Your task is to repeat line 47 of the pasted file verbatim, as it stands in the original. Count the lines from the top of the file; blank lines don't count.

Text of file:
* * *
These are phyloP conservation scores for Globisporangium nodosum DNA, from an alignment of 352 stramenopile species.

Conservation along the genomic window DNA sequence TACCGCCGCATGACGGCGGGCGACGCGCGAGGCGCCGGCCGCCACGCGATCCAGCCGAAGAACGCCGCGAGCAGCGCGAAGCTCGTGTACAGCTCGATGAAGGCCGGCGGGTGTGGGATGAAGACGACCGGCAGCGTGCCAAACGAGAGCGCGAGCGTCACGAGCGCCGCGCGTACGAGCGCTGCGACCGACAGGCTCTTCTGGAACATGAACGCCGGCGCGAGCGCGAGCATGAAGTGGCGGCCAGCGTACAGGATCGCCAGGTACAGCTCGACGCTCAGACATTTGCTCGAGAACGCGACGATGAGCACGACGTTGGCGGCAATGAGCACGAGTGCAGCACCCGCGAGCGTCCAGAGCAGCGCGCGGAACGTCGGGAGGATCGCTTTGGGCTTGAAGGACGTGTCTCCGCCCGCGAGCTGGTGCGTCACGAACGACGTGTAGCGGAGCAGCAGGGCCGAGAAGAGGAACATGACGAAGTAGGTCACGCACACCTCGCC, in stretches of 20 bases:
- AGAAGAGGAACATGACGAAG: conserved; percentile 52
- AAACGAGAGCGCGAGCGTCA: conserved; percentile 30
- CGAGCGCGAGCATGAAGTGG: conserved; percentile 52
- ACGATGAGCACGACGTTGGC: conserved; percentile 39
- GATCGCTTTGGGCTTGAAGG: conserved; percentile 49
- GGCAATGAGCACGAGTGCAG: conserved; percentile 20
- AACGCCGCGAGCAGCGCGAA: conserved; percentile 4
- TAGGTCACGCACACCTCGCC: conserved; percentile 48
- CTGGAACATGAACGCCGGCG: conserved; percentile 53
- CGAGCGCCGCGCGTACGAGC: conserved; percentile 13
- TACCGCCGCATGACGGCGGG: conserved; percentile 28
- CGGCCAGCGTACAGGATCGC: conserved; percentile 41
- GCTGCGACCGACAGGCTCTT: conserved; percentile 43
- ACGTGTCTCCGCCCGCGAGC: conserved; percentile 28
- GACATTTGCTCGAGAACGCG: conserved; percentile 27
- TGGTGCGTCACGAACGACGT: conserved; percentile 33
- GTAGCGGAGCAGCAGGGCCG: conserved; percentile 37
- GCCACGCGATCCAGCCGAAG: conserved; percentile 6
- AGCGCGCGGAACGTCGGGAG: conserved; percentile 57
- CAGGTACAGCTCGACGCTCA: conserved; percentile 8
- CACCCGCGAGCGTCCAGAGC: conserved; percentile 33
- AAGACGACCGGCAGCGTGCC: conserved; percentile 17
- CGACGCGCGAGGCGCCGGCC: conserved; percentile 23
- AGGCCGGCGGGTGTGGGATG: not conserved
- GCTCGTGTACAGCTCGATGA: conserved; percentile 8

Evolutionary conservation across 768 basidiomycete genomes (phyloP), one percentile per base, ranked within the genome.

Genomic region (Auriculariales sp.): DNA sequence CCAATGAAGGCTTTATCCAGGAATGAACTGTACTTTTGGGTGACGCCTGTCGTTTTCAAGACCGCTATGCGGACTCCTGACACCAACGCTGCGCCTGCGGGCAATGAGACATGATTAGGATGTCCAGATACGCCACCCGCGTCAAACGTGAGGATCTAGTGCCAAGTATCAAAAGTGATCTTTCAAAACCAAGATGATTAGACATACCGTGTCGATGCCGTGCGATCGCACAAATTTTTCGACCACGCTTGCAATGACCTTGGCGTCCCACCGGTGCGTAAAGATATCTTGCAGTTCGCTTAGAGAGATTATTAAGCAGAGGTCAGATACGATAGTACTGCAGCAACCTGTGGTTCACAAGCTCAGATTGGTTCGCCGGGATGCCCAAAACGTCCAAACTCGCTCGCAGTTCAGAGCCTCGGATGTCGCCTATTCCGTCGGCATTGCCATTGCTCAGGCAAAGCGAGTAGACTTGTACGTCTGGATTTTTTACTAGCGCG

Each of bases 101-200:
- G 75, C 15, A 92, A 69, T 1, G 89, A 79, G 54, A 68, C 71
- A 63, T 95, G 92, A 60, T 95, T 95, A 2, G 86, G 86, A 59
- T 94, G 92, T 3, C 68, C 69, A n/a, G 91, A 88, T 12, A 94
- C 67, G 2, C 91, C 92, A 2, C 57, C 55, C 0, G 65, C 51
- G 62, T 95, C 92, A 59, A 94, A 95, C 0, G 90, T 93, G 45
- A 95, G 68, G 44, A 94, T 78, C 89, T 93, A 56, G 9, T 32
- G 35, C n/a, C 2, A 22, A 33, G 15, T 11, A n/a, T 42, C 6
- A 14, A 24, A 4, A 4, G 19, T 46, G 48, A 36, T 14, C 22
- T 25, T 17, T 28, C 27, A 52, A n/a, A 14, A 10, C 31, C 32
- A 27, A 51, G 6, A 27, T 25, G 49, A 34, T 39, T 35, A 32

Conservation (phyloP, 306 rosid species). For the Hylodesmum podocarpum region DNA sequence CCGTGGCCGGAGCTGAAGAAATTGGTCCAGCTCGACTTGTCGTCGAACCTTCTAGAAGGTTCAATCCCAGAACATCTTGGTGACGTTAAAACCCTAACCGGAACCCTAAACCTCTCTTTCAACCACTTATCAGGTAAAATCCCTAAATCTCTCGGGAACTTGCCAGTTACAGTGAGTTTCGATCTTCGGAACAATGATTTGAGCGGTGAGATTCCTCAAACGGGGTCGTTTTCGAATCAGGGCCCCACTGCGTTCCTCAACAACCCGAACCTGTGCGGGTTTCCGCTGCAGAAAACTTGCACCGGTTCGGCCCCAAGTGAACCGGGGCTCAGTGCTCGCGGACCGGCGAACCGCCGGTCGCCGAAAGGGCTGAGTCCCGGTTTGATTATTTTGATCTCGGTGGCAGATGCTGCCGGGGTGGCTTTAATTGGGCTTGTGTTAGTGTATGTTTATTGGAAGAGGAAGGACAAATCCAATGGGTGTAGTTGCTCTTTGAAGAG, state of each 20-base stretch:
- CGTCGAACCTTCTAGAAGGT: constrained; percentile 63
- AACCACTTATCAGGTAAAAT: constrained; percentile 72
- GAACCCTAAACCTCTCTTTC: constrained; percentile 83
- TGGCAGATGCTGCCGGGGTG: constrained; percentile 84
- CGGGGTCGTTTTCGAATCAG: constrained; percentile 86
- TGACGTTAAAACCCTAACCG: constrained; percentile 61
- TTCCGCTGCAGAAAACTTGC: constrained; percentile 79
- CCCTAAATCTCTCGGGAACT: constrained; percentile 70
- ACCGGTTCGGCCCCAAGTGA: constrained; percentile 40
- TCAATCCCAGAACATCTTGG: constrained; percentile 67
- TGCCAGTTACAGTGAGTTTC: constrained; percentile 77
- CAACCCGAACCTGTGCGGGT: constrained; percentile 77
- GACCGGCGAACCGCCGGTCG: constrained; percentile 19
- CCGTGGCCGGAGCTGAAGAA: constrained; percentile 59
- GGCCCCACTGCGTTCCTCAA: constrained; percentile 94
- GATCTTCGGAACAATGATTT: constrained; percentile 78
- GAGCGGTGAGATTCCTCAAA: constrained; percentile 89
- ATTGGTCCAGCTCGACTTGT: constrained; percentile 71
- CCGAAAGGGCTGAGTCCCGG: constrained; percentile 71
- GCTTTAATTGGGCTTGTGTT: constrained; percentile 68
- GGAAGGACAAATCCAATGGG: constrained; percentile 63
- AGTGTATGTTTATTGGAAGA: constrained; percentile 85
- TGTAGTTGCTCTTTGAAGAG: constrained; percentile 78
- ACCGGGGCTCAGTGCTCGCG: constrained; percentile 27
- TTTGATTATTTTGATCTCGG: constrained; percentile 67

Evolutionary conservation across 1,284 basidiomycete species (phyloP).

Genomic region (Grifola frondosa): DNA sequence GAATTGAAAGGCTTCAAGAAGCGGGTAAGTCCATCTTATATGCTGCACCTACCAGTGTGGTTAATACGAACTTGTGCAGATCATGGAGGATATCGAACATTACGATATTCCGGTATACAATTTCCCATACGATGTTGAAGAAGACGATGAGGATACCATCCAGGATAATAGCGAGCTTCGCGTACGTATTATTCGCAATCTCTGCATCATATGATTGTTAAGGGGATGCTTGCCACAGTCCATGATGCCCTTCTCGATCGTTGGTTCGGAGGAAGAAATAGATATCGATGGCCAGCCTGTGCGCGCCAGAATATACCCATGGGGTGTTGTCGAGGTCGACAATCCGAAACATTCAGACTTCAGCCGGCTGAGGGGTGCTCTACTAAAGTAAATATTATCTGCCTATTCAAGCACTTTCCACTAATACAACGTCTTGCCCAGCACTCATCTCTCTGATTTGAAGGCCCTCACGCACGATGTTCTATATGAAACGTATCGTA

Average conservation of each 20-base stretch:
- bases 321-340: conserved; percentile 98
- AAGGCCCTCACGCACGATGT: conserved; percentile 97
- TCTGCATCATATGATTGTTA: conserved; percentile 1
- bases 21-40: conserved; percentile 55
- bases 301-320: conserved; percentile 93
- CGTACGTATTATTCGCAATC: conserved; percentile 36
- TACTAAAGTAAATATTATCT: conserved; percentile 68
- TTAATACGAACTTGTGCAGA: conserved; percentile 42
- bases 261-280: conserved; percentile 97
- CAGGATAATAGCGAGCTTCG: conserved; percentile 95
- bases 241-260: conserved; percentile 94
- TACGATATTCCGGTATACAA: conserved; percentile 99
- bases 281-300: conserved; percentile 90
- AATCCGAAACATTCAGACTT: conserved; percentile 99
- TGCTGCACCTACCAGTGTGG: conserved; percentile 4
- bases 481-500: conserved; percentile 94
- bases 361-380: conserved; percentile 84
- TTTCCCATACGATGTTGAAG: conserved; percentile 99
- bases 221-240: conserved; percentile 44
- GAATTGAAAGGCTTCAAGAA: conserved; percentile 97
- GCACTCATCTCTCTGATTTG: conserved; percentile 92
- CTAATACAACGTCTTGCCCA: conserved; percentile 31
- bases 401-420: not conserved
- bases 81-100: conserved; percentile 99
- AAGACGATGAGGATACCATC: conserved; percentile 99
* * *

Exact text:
- TGACGTTAAAACCCTAACCG: constrained; percentile 61